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  • “When the Cup Has Been Drained”:Addiction and Recovery in The Wind in the Willows
  • Sarah Wadsworth (bio)

The year 1908 was a watershed in the publication of children’s literature in Britain, Canada, and the United States. In Canada, the year ushered in Anne Shirley of Anne of Green Gables; in the United States, L. Frank Baum brought out the fourth of the Oz books, Dorothy and the Wizard in Oz; and in England, Beatrix Potter introduced Jemima Puddleduck, while Kenneth Grahame gave us Mole, Rat, Badger, and Toad of Toad Hall. Yet even as these very public debuts occurred in the literary field, a number of important developments took place behind the scenes that bear on childhood studies. In Britain, that year brought the passage of the Children Act of 1908, which granted authorities the power to deprive “inebriates” of custody of their children; it was also the year in which a parliamentary committee issued an official inquiry into the body of legislation known as the Inebriates Acts (Valverde 87, 69). Both of these actions had potentially momentous consequences for the lives of alcoholics and their families, especially their dependent children.

The Children Act of 1908 and the earlier Inebriates Acts may seem improbably remote from the idyllic world of The Wind in the Willows. Yet the public debate over the causes and consequences of excessive drinking, as well as possible cures, held profound personal significance for its author. For before Fowey, the Cornish hamlet where Grahame enlivened letters to his son with early versions of his animal stories; and before Cookham Dean, the village on the Thames that provided the immediate inspiration and setting for the novel; and before Cranbourne, where Grahame spent his later childhood, there was his boyhood home in Argyllshire, and prior to that the family’s fashionable Edinburgh townhouse, both of which slipped away under the influence of a father’s uncontrollable drinking. In fact, the dissolution of these early homes, linked to the perceived dissoluteness of James Cunningham Grahame, resulted in the removal of the Grahame children to their grandmother’s home in Cookham Dean: an event that led, many years later, to the composition of The Wind in the Willows. In his published work, Grahame seldom made reference to the period before Cranbourne, yet he claimed unusually vivid memories of his early childhood, once commenting: “I feel I should never be surprised to meet myself [End Page 42] as I was when a little chap of five, suddenly coming round a corner. . . . the queer thing is, I can remember everything I felt then, the part of my brain I used from four till about seven can never have altered” (qtd. in Gooderson 7).1 Consistent with this assertion, numerous scenes and incidents in The Wind in the Willows suggest that Grahame’s early exposure to alcoholism (or “inebriety,” as the Victorians termed it) worked its way into the narrative as a sequence of imaginatively transformed memories.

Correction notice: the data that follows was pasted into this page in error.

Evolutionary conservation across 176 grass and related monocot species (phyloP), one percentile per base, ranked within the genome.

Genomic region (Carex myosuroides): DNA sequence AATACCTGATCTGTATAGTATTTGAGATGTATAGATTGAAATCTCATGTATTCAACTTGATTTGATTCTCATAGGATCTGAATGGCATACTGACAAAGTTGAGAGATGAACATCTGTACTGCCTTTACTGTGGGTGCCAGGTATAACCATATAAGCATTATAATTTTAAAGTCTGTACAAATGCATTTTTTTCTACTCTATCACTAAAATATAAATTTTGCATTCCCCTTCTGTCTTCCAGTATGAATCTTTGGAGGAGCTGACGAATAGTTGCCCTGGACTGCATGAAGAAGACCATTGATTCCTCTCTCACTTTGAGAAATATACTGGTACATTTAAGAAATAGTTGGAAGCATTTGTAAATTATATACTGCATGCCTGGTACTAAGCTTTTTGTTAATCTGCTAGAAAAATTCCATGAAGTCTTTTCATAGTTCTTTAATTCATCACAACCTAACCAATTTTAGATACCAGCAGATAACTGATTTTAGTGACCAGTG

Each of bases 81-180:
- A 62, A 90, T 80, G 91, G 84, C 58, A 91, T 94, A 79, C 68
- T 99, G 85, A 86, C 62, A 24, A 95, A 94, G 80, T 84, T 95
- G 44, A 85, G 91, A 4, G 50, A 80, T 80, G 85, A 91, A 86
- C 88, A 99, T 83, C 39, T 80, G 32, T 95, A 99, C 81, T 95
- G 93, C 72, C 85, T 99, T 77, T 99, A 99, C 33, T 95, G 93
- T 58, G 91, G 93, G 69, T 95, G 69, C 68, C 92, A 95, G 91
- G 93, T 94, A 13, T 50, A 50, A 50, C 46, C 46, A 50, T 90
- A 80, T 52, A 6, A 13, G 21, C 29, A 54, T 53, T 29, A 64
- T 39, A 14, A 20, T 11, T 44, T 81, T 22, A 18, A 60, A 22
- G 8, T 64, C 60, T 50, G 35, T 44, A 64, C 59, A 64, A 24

Literary historians from the mid-twentieth century onward have explored a variety of uses of intoxication in literary texts. Such scholars as Anya Taylor point to the Romantic duality that allows inebriation to expose a monstrous aspect of human nature even as it provides access to an inspired, perhaps divine, state of being. Thomas L. Reed, J. Gerard Dollar, and Robin Warhol have investigated, respectively, the Victorians’ preoccupation with the moral, legal, and physical consequences of drinking; the sin/sickness models of inebriety; the link between alcoholism and the psychological notion of a divided self; and the impact of Victorian attitudes toward inebriety on twentieth-century treatment protocols. Meanwhile, critics of modern American literature like Thomas B. Gilmore and John W. Crowley have further contributed to an understanding of the complex role of intoxication and addiction in literary texts, by analyzing simultaneously the biographical impact of alcoholism or heavy drinking and the thematic use of inebriation and alcohol dependence within twentieth-century novels, poetry, and plays. Taken together, these critics reveal how alcohol as a signifier carries numerous meanings, some complementary, and others contradictory.

The Wind in the Willows bears a veiled affinity to the literary texts these critics have mined, but it also differs...


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pp. 42-70
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